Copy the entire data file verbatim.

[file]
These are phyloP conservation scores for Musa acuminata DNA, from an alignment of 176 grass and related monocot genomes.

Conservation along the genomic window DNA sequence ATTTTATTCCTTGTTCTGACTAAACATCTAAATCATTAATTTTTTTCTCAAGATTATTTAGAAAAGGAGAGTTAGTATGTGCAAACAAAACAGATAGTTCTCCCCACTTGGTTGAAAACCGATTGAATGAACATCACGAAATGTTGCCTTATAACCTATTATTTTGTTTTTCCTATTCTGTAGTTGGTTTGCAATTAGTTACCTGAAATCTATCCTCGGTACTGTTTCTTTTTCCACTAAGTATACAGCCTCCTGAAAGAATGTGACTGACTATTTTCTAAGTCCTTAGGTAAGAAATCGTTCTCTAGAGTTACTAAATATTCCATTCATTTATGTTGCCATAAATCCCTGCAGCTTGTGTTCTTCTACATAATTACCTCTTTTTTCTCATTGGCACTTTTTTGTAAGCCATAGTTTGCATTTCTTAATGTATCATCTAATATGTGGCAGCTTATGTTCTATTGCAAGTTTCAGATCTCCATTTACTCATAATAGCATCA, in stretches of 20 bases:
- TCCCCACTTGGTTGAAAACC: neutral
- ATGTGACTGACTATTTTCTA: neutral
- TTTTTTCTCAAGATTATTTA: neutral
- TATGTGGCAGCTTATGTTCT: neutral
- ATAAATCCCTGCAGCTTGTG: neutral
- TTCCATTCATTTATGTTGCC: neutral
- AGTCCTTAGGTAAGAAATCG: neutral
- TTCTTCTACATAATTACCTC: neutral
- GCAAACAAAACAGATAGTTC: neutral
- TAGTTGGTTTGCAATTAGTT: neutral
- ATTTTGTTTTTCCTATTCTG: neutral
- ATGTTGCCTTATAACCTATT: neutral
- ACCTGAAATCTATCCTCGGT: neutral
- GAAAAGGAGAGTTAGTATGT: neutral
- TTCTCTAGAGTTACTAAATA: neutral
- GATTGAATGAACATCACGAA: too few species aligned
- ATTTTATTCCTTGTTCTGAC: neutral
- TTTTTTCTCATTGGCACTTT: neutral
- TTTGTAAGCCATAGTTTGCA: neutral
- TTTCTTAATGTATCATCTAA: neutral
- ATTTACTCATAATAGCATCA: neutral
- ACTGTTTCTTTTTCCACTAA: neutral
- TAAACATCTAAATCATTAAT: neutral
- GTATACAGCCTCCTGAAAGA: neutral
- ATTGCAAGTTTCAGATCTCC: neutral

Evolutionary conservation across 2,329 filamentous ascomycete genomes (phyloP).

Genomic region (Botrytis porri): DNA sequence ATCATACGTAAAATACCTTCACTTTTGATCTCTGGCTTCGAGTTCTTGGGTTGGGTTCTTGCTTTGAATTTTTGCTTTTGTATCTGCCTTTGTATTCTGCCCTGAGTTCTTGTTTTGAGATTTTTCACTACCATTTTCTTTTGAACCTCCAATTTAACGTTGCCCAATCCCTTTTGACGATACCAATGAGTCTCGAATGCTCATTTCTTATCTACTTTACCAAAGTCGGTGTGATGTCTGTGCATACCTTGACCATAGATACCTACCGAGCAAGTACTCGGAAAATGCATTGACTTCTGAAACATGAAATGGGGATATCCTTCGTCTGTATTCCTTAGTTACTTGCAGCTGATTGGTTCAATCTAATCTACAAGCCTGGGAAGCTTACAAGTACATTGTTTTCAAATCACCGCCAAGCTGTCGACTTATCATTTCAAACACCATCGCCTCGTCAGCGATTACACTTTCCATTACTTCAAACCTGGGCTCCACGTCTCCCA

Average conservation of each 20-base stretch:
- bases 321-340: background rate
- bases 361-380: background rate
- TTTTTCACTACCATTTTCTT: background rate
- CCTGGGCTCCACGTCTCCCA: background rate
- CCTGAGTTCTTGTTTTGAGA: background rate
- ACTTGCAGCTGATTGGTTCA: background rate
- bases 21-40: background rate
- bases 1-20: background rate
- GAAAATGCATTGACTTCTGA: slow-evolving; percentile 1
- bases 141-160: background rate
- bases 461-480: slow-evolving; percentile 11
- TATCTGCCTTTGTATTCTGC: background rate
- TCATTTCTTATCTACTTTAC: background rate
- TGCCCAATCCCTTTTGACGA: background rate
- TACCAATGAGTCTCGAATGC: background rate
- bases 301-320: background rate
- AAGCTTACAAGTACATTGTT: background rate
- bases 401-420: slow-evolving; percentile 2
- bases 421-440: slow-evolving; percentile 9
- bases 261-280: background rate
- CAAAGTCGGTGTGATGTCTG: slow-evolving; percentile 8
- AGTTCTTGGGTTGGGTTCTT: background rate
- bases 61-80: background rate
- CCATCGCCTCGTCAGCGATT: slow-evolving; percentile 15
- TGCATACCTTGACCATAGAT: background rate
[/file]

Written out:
These are phyloP conservation scores for Musa acuminata DNA, from an alignment of 176 grass and related monocot genomes.

Conservation along the genomic window DNA sequence ATTTTATTCCTTGTTCTGACTAAACATCTAAATCATTAATTTTTTTCTCAAGATTATTTAGAAAAGGAGAGTTAGTATGTGCAAACAAAACAGATAGTTCTCCCCACTTGGTTGAAAACCGATTGAATGAACATCACGAAATGTTGCCTTATAACCTATTATTTTGTTTTTCCTATTCTGTAGTTGGTTTGCAATTAGTTACCTGAAATCTATCCTCGGTACTGTTTCTTTTTCCACTAAGTATACAGCCTCCTGAAAGAATGTGACTGACTATTTTCTAAGTCCTTAGGTAAGAAATCGTTCTCTAGAGTTACTAAATATTCCATTCATTTATGTTGCCATAAATCCCTGCAGCTTGTGTTCTTCTACATAATTACCTCTTTTTTCTCATTGGCACTTTTTTGTAAGCCATAGTTTGCATTTCTTAATGTATCATCTAATATGTGGCAGCTTATGTTCTATTGCAAGTTTCAGATCTCCATTTACTCATAATAGCATCA, in stretches of 20 bases:
- TCCCCACTTGGTTGAAAACC: neutral
- ATGTGACTGACTATTTTCTA: neutral
- TTTTTTCTCAAGATTATTTA: neutral
- TATGTGGCAGCTTATGTTCT: neutral
- ATAAATCCCTGCAGCTTGTG: neutral
- TTCCATTCATTTATGTTGCC: neutral
- AGTCCTTAGGTAAGAAATCG: neutral
- TTCTTCTACATAATTACCTC: neutral
- GCAAACAAAACAGATAGTTC: neutral
- TAGTTGGTTTGCAATTAGTT: neutral
- ATTTTGTTTTTCCTATTCTG: neutral
- ATGTTGCCTTATAACCTATT: neutral
- ACCTGAAATCTATCCTCGGT: neutral
- GAAAAGGAGAGTTAGTATGT: neutral
- TTCTCTAGAGTTACTAAATA: neutral
- GATTGAATGAACATCACGAA: too few species aligned
- ATTTTATTCCTTGTTCTGAC: neutral
- TTTTTTCTCATTGGCACTTT: neutral
- TTTGTAAGCCATAGTTTGCA: neutral
- TTTCTTAATGTATCATCTAA: neutral
- ATTTACTCATAATAGCATCA: neutral
- ACTGTTTCTTTTTCCACTAA: neutral
- TAAACATCTAAATCATTAAT: neutral
- GTATACAGCCTCCTGAAAGA: neutral
- ATTGCAAGTTTCAGATCTCC: neutral

Evolutionary conservation across 2,329 filamentous ascomycete genomes (phyloP).

Genomic region (Botrytis porri): DNA sequence ATCATACGTAAAATACCTTCACTTTTGATCTCTGGCTTCGAGTTCTTGGGTTGGGTTCTTGCTTTGAATTTTTGCTTTTGTATCTGCCTTTGTATTCTGCCCTGAGTTCTTGTTTTGAGATTTTTCACTACCATTTTCTTTTGAACCTCCAATTTAACGTTGCCCAATCCCTTTTGACGATACCAATGAGTCTCGAATGCTCATTTCTTATCTACTTTACCAAAGTCGGTGTGATGTCTGTGCATACCTTGACCATAGATACCTACCGAGCAAGTACTCGGAAAATGCATTGACTTCTGAAACATGAAATGGGGATATCCTTCGTCTGTATTCCTTAGTTACTTGCAGCTGATTGGTTCAATCTAATCTACAAGCCTGGGAAGCTTACAAGTACATTGTTTTCAAATCACCGCCAAGCTGTCGACTTATCATTTCAAACACCATCGCCTCGTCAGCGATTACACTTTCCATTACTTCAAACCTGGGCTCCACGTCTCCCA

Average conservation of each 20-base stretch:
- bases 321-340: background rate
- bases 361-380: background rate
- TTTTTCACTACCATTTTCTT: background rate
- CCTGGGCTCCACGTCTCCCA: background rate
- CCTGAGTTCTTGTTTTGAGA: background rate
- ACTTGCAGCTGATTGGTTCA: background rate
- bases 21-40: background rate
- bases 1-20: background rate
- GAAAATGCATTGACTTCTGA: slow-evolving; percentile 1
- bases 141-160: background rate
- bases 461-480: slow-evolving; percentile 11
- TATCTGCCTTTGTATTCTGC: background rate
- TCATTTCTTATCTACTTTAC: background rate
- TGCCCAATCCCTTTTGACGA: background rate
- TACCAATGAGTCTCGAATGC: background rate
- bases 301-320: background rate
- AAGCTTACAAGTACATTGTT: background rate
- bases 401-420: slow-evolving; percentile 2
- bases 421-440: slow-evolving; percentile 9
- bases 261-280: background rate
- CAAAGTCGGTGTGATGTCTG: slow-evolving; percentile 8
- AGTTCTTGGGTTGGGTTCTT: background rate
- bases 61-80: background rate
- CCATCGCCTCGTCAGCGATT: slow-evolving; percentile 15
- TGCATACCTTGACCATAGAT: background rate